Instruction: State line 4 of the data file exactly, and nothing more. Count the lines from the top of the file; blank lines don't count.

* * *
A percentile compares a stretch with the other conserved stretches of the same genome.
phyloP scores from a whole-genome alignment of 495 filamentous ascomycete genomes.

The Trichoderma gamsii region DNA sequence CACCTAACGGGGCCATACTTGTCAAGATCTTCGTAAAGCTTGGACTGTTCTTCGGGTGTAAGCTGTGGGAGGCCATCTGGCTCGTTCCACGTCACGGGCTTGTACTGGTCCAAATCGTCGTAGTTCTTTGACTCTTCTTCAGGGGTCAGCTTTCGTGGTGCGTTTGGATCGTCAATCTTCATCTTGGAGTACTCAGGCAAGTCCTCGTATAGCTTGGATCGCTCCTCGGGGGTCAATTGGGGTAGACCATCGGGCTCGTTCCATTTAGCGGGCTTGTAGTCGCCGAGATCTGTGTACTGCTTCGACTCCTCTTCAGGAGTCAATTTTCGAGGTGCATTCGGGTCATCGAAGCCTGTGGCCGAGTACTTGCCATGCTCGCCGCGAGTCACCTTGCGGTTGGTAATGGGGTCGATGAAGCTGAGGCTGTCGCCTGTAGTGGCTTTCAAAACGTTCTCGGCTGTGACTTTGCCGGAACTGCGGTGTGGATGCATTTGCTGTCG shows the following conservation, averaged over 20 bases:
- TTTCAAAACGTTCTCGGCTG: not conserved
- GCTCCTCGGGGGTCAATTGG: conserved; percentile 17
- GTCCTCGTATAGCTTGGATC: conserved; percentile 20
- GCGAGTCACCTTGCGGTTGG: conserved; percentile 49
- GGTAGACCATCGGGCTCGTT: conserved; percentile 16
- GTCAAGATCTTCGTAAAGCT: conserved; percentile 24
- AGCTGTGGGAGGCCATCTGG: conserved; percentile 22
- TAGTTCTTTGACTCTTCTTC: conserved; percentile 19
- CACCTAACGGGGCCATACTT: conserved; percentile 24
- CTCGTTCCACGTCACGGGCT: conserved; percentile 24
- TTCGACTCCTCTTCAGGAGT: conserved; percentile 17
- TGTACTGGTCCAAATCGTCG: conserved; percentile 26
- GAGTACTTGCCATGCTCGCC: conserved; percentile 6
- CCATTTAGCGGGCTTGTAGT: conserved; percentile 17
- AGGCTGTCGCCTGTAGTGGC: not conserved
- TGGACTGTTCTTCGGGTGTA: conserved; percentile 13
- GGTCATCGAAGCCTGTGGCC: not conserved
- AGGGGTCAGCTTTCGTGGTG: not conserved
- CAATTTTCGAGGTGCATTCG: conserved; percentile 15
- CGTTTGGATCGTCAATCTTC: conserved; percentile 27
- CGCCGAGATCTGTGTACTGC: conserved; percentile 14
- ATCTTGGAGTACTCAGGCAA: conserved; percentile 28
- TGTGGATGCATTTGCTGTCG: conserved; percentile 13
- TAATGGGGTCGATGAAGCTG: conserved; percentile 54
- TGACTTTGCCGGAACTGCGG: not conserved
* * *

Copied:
- TTTCAAAACGTTCTCGGCTG: not conserved